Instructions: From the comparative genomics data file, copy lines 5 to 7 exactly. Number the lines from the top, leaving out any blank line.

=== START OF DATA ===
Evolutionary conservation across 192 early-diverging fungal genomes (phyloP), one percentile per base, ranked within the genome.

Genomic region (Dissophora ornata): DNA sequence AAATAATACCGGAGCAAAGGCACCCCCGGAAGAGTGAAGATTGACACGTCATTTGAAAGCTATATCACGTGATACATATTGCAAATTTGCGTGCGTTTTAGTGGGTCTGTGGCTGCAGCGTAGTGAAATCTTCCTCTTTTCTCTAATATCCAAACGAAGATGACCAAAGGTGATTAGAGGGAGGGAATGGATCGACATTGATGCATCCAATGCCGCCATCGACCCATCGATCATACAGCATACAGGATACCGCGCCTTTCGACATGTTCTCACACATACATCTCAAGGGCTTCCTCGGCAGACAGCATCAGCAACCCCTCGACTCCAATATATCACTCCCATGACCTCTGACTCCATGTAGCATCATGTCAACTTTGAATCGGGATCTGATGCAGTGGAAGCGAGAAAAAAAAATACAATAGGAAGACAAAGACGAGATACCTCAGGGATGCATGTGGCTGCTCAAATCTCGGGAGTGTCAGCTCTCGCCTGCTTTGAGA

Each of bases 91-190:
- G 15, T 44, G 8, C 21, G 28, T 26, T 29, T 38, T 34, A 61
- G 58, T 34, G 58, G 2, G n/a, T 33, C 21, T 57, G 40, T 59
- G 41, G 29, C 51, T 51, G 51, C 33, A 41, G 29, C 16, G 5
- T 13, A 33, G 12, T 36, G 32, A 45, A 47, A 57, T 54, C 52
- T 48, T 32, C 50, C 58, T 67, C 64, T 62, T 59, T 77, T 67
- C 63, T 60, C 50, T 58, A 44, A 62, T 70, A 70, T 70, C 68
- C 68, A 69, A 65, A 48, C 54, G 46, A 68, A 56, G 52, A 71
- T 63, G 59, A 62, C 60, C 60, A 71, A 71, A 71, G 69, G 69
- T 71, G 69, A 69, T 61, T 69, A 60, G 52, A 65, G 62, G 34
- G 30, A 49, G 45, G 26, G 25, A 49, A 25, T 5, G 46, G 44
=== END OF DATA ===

- G 58, T 34, G 58, G 2, G n/a, T 33, C 21, T 57, G 40, T 59
- G 41, G 29, C 51, T 51, G 51, C 33, A 41, G 29, C 16, G 5
- T 13, A 33, G 12, T 36, G 32, A 45, A 47, A 57, T 54, C 52